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FROM THE PASTOR'S STUDY

Topic: Message Outlines: Chapter 10

Romans 10:5-13 (6)

by Darrel Cline
(darrelcline biblical-thinking.org)

Chapter # 10 Paragraph # 2 Study # 6
April 28, 2009
Lincolnton, N.C.

(492)

Thesis:The availability of salvation is wide open when the issue is national heritage.

Introduction:A few weeks ago we addressed what was once called "the lordship salvation debate". In that debate the "heat" was all about whether "faith" was "frontloaded" with the necessity of surrender to the lordship of Jesus or "unloaded" so that there was no necessity at all. The text that brought that to the fore was Paul's declaration that a "mouth" confession of "Lord Jesus" that was in harmony with a "heart" belief that God had raised Him from the dead would result in "salvation". I think the "debate" missed the point of Paul's words altogether.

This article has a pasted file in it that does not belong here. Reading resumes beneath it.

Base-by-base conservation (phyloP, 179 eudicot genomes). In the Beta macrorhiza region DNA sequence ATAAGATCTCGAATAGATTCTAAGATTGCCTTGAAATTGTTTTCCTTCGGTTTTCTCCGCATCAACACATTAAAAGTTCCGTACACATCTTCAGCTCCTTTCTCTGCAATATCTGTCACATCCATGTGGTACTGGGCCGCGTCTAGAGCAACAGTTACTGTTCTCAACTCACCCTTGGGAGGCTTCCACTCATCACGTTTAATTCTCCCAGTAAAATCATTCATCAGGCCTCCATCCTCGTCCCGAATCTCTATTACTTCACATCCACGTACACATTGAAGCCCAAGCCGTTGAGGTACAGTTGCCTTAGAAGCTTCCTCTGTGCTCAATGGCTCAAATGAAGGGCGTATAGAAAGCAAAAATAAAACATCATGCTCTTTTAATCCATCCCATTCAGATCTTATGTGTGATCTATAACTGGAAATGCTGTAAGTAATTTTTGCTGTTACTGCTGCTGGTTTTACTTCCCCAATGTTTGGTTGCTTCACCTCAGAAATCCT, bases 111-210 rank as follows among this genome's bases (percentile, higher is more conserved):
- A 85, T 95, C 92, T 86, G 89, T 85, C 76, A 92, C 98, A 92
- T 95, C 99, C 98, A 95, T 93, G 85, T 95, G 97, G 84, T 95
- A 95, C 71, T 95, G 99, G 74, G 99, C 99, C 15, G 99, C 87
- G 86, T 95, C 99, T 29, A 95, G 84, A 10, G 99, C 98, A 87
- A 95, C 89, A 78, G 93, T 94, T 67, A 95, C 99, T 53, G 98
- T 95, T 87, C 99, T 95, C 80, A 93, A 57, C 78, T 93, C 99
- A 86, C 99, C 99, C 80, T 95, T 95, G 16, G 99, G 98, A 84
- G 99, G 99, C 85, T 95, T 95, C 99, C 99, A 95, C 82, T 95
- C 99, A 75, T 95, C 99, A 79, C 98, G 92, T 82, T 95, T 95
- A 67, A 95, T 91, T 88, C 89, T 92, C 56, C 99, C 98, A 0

In a like manner, this evening's text has also been used in a wide ranging debate over a different theological issue. The text promises an indiscriminate richness to all who call upon the name of the Lord. In the light of this promise, there has sprung up a strong debate over the meaning of God's declaration that it is He Who determines if and/or when He shall show the mercy of this salvation. It was Paul's conclusion in Romans 9:16 that whether a person received this mercy was "not of him that willeth, nor of him that runneth, but of God that hath mercy." In opposition to this conclusion, there has been raised the objection that the Bible teaches "whosoever will", or, as our current text reads, "whosoever shall call".

There are several issues involved here. The absolute first is the meaning of the texts as Paul wrote them. Then there is the issue of the reasons for the "debate". And there is the issue of the attempt to "pit" Scripture against Scripture so that the result is that a person takes his/her understanding of one of the texts to heart and rejects any serious consideration of the other text pretty much altogether.

This evening we are going to attempt to simply understand what Paul meant by his words so that we can "blend" the teaching of Scripture into an integrated, non-conflicting whole.


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